Attorney-General v Jonathan Cape Ltd and Others [1976] QB 752

Joint responsibility; public policy; publication

(256 words)


A Cabinet minister kept a diary of Cabinet discussions and events with the intention to once publish the contents in a book. After the minister’s death, volume one of the book (Diaries of a Cabinet Minister) was sent for approval to and rejected by the Secretary of the Cabinet. Despite an undertaking by literary executors not to publish the book without prior notice to the Treasury Solicitor, parts of the book were published wihout consent. The Attorney-General applied for an injunction against the publishers.


The reason for the Attorney-General’s request for an injunction was publishing the book would be contrary to the public interest. More specifically, the doctrine of collective responsibility required details of Cabinet discussions and potential differences to be kept confidential.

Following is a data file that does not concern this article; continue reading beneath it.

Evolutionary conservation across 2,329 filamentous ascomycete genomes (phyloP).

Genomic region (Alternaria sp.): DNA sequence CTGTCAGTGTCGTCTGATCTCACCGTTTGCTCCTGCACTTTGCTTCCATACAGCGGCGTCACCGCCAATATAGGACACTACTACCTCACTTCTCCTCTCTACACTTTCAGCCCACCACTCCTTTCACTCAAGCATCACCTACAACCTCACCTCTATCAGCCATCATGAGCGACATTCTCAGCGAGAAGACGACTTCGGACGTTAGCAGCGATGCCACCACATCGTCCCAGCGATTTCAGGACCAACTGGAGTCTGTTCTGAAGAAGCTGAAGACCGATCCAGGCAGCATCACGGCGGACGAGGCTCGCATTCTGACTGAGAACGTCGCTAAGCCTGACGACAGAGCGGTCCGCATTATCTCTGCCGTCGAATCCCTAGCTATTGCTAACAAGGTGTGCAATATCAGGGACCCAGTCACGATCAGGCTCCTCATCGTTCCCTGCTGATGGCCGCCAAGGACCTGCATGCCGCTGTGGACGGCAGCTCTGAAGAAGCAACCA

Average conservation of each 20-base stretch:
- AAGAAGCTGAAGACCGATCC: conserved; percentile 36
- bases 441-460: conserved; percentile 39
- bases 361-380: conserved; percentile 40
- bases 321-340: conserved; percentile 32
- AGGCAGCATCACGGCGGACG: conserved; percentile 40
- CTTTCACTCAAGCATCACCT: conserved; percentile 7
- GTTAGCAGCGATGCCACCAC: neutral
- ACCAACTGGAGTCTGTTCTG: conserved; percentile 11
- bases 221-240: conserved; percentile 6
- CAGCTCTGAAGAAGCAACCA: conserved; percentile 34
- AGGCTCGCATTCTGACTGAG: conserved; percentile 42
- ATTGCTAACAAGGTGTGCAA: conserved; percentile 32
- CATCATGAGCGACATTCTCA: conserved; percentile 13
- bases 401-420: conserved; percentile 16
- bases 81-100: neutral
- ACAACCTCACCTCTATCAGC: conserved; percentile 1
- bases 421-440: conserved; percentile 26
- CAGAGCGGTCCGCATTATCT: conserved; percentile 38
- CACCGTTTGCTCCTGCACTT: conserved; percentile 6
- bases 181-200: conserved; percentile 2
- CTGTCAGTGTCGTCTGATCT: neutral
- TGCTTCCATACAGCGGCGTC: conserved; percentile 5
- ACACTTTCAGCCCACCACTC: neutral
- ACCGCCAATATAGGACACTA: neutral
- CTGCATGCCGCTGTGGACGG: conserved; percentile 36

The Court held that it had the power to stop the publication of information that was in breach of confidence based on public policy grounds. The preservation of the doctrine of collective responsibility within the Cabinet was held to be in the public interest. Agreeing with the Attorney-General, the Court found that the revelation of individual Mnisters’ views and opinions disclosed within the framework of confidential Cabinet meetings would undermine the doctrine – at least until a certain period time passed. In this particular case, however, 10 years had passed and the volume one did not contain any information that should have remained confidential. Consequently, the injunction was rejected and publication was allowed to go ahead.